Your choice of fins for Spearfishing is likely going to be based on cost. At least, at first. When you’re starting a new sport or hobby you just want equipment that’s reliable to get you hooked. And when it comes to starting out Spearfishing, your fins need to be just that. A reliable piece of equipment. It’s really only when you’re more experienced when you’re going to question the efficiency of your fins. And that, is the basis of this article. Here we’ll explore the different materials Spearfishing fins are produced with, the pros and cons of each, and the audiences each are aimed towards.
Plastic (Polymer) Spearfishing fins are 99% of the time going to be what your first set of fins are. They’re a great option for beginners and are featured in most Spearfishing starter kits. The pros and cons of Plastic fins can be seen below:
- Cost – Plastic fins are very cost efficient. They are cheap in comparison to other materials, which is usually the driving force for people looking to buy their first pair.
- Durability – Plastic fins are very robust. When you’re starting out you want sturdy equipment that you can rely on. And plastic fins are exactly that. With these you don’t have to worry about damaging them whilst you’re perfecting your technique. As you develop and overcome bad habits such as kicking off the bottom and from structures the last thing you want to worry about it damaging your equipment.
- Weight – Plastic fins are heavy in comparison to Carbon or Fibreglass fins. Although this isn’t necessarily a problem for a beginner as they’d have no comparison, it takes more energy to utilise them and get the same performance as a Carbon blade.
- Power – Plastic fins have less snap, which means they have less power transfer. This means that you need to use more energy to fin than you would with another blade material.
- Deformation – Over time Plastic fins will start to lose their shape as the material weakens. Bending a plastic over and over will cause a stress line and Polymer blades are no exception.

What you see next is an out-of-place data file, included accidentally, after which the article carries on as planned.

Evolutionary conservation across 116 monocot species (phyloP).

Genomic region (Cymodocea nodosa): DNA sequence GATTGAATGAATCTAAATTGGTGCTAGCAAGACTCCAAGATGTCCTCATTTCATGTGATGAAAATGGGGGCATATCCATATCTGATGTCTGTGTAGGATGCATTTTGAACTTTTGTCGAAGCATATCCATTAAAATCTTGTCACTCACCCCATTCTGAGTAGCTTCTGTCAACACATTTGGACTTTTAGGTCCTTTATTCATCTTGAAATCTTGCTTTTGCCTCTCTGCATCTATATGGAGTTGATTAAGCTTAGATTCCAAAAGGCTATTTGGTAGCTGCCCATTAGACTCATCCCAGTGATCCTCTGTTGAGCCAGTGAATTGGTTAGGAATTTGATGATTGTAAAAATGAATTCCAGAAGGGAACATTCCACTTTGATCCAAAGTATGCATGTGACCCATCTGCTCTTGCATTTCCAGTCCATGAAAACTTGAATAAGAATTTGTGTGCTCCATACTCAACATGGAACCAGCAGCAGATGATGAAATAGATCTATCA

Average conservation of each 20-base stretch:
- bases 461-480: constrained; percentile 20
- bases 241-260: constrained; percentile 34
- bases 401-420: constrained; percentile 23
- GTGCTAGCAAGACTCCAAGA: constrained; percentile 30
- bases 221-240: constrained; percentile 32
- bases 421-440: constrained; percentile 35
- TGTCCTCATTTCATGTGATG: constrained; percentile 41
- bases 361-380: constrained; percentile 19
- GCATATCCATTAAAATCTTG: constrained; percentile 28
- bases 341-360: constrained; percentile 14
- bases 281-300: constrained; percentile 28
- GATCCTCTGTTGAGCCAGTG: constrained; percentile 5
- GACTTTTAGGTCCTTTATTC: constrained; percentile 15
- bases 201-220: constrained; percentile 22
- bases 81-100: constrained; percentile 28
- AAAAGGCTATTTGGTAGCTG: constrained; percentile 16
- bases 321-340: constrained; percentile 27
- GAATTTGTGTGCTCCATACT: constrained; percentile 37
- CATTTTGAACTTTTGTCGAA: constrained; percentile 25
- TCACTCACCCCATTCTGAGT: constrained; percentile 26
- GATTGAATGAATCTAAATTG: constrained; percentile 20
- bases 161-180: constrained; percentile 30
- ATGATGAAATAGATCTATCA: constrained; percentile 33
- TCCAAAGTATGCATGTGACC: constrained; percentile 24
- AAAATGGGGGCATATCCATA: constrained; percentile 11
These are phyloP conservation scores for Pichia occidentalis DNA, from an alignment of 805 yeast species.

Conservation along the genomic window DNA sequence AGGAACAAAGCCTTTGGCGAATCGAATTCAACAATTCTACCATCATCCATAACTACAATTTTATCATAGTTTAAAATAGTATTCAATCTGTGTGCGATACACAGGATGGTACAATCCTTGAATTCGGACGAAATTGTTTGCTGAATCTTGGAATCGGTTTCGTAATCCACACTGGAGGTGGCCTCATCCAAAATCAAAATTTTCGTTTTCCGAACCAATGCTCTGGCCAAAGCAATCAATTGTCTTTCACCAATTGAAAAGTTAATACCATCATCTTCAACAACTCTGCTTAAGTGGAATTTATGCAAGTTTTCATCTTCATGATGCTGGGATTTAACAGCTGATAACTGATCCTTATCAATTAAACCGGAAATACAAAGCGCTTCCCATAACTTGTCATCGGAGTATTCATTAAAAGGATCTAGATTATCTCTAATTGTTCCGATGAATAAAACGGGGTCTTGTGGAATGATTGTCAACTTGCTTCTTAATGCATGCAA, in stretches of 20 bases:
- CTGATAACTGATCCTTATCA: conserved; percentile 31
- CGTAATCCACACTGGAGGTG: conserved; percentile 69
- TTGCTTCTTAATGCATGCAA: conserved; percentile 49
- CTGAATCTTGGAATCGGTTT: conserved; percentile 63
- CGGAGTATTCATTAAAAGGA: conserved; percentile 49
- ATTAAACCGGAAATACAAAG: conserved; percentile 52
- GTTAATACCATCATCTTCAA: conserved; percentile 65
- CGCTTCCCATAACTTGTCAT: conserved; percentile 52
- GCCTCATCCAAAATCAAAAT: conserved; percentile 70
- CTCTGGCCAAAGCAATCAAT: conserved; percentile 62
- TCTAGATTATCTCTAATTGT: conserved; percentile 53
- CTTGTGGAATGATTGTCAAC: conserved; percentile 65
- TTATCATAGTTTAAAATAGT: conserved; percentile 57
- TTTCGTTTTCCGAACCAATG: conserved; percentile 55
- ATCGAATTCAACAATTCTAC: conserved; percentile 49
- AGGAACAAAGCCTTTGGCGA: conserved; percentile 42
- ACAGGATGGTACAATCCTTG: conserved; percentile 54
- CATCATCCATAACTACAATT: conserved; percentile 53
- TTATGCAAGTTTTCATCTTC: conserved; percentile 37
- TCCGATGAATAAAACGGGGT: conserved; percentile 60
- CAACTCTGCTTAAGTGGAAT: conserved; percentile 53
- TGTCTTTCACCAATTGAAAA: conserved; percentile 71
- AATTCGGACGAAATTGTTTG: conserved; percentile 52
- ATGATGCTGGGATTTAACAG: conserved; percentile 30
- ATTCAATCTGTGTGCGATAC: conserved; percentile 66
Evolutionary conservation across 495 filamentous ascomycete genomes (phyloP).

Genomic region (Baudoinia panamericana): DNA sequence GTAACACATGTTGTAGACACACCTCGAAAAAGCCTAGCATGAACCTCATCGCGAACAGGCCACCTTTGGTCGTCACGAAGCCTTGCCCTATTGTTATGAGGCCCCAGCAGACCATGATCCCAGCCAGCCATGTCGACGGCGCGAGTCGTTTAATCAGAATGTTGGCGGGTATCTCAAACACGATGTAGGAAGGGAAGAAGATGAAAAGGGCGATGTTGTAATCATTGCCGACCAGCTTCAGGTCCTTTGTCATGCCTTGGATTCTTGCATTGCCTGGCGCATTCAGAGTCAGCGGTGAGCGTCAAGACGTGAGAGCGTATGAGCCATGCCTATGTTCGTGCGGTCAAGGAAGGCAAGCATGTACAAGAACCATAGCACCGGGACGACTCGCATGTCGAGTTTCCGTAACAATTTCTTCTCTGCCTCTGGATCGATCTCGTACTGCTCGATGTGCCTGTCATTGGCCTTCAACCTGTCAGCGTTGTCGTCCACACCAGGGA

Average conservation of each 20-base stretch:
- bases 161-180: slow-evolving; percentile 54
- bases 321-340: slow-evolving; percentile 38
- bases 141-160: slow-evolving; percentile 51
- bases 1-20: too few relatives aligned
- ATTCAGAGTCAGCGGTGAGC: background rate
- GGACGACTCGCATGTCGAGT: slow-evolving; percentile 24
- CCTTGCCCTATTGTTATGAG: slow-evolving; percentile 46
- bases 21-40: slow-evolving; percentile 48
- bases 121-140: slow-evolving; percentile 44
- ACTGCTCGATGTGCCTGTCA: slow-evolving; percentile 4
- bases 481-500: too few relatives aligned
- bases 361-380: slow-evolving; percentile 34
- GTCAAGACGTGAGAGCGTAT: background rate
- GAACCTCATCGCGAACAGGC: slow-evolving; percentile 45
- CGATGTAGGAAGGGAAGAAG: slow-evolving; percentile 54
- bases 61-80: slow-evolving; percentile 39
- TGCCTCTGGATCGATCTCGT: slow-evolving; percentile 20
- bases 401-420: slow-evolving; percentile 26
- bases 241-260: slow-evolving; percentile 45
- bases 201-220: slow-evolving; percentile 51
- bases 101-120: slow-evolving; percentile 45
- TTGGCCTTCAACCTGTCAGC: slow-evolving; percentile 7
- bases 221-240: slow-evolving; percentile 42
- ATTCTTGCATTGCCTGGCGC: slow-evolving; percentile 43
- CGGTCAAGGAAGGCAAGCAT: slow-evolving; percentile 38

Carbon Fibre Blades:
Carbon fibre blades are the premium material when it comes to Spearfishing fins. They are light, reactive and just look a whole lot better. Although Carbon blades are the first choice for many experienced Spearos, they do have their drawbacks. The pros and cons of Carbon fins can be seen below:
- Weight – Carbon Blades are exponentially lighter than Plastic Blades. Carbon is a material used universally in industries for its impressive strength to weight ratio. And Spearfishing equipment is no exception. The weight of the blades means you’re likely to get fatigued slower in the water. Which also means you have to use less energy to get the best out of them.
- Power – Due to the reactivity of the material, Carbon Blades enable more power from each stroke without using excess energy. This enables divers of all levels to get the most out of their dives. As well as this, Carbon Blades are available in different levels of Stiffness. This allows you to chop and change Blades with using the same foot pocket to find a stiffness that suits your stroke.
- Cost – Carbon Blades are very expensive when compared to Plastic fins. Where you would be able to find a decent pair of Plastic fins for £60, a good pair of Carbon blades with a foot pocket will cost around £150. I say with a foot pocket, as a lot of high end Carbon blades will be sold as just the blades. Some premium Carbon blades such as those manufactured by DiveR can cost around £400 alone!
- Durability – The main reason why i’d never recommend Carbon blades to a new Spearo is purely out of worry that they’d spend a lot of money just to break them during their first few dives. These fins are very fragile. The Carbon material is very prone to cracking under stress. I’m sure most experienced Spearos have a story about how they broke a Carbon blade by doing barely anything at all!
For information about Spearfishing fins, check out our Getting Started page!